Strengthening Markets for Reproductive Health: PATH says partnerships show there’s room for the private sector
Editor’s note: This article is part of the Market Dynamics initiative on NextBillion Health Care. The ongoing series is designed to encourage discussion and understanding around how markets impact health outcomes. Click here to read our recently published e-book on the topic.
Ultimately, great new technologies and ideas have no impact unless they reach and are used by the right people. Our work at PATH focuses on finding the ideas that make current health interventions more effective, affordable and accessible. We work with partners around the world to understand markets so that high-impact innovations are produced and distributed at an affordable price, in the right volume and through the appropriate distribution channels to meet demand.
Understanding market issues that affect access is particularly critical for reproductive health commodities. Over 222 million women worldwide are estimated to have unmet reproductive health needs (women who do not want to become pregnant but are not using contraception). This is a very clear need for improving access and choice of reproductive health options. So what does a viable market for reproductive health in low-resource settings look like, and how can it be sustained?
I believe – as do my colleagues at PATH – that every woman around the world, no matter where she lives, should have access to options to meet her reproductive health needs. Access to these options – characterized by the widespread availability of well-designed, high-quality, acceptable and affordably priced products – relies upon strong, healthy markets.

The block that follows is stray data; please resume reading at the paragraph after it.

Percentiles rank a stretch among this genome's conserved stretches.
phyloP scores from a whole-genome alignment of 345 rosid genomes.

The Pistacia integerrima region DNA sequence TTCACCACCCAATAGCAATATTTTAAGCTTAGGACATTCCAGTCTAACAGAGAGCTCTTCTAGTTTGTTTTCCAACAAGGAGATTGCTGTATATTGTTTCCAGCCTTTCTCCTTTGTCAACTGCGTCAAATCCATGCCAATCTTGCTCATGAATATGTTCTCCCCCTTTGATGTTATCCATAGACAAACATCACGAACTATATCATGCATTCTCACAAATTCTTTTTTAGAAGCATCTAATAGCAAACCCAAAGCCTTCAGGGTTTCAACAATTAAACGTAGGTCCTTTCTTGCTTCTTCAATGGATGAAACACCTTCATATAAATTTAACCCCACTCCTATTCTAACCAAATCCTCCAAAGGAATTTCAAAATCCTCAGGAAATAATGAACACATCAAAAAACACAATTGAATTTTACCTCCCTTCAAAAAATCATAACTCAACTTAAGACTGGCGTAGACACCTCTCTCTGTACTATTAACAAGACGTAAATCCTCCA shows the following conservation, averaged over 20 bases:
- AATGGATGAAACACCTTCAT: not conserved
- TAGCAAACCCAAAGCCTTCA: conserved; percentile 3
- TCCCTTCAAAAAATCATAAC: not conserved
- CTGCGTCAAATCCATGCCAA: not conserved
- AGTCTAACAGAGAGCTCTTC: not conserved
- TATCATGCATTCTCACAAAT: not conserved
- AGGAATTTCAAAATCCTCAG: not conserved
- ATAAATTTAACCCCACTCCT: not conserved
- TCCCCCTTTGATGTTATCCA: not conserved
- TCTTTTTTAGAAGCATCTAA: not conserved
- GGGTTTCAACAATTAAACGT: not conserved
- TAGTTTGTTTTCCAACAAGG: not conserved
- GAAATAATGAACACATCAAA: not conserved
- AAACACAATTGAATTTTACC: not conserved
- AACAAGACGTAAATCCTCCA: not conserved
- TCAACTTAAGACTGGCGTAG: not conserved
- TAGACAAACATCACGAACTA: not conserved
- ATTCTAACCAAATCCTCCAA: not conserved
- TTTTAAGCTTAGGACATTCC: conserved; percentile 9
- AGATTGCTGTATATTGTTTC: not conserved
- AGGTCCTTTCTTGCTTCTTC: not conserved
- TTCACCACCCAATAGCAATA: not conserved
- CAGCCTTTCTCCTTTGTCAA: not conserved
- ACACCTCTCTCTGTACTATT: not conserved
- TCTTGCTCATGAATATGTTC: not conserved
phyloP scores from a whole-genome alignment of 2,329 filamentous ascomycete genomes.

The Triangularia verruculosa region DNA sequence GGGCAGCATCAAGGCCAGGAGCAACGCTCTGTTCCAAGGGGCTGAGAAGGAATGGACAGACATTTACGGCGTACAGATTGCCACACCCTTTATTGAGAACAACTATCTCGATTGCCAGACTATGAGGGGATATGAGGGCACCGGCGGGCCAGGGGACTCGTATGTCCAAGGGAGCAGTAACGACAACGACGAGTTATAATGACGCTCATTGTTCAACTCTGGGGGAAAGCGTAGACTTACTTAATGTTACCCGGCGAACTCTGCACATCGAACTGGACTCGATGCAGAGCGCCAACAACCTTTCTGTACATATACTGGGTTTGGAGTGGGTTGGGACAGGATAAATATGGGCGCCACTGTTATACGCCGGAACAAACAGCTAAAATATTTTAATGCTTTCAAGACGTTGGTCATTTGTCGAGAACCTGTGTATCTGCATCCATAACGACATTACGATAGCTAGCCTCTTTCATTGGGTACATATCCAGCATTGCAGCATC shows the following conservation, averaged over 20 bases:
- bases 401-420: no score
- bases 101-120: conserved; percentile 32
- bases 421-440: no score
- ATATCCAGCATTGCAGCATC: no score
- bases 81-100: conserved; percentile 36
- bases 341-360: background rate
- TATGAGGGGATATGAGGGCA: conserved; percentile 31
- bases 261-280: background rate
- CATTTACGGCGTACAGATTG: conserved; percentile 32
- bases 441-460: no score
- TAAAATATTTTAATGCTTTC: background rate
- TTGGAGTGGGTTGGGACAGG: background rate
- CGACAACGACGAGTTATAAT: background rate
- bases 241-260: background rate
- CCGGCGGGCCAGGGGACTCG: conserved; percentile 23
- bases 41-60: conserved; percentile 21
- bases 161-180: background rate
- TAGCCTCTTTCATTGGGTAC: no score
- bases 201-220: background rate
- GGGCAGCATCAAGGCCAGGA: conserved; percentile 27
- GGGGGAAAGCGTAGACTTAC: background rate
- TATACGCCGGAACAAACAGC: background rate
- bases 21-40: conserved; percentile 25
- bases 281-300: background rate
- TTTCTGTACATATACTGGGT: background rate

Establishing a viable market for a health technology in Malawi, for example, follows the same principles as in Michigan. We need to design and develop an effective product that can be manufactured at the right cost, quality and volume to meet the demand in a given country. We also need to establish a distribution system that links supply and demand.
So what do we do differently in low- and middle-income countries? In these settings, there are frequently many intermediary funders, which creates additional uncertainty about the size and growth of a market. Coupled with this uncertainty, these markets are typically characterized by low profit margins and high-volume needs, so the economics have to line up just right in order to support development and production and ensure sustainability. Just like with any product, we have to carefully consider where people can most readily access a new health technology, and make sure that our partners and PATH are there to provide the technology at the right price, in the right quantity and in the right format and packaging.
(PATH and its partners talk with women all over the world about reproductive health options. Photo courtesy of PATH)
Which is not to say that market shaping for reproductive health is a new concept. In fact, PATH started in the 1970s on the premise that couples around the world should have access to condoms, birth control pills, intrauterine devices and other modern forms of contraceptives. And many other partners – including many of the members of the PATH-housed Reproductive Health Supplies Coalition – have been operating around this ideal for decades.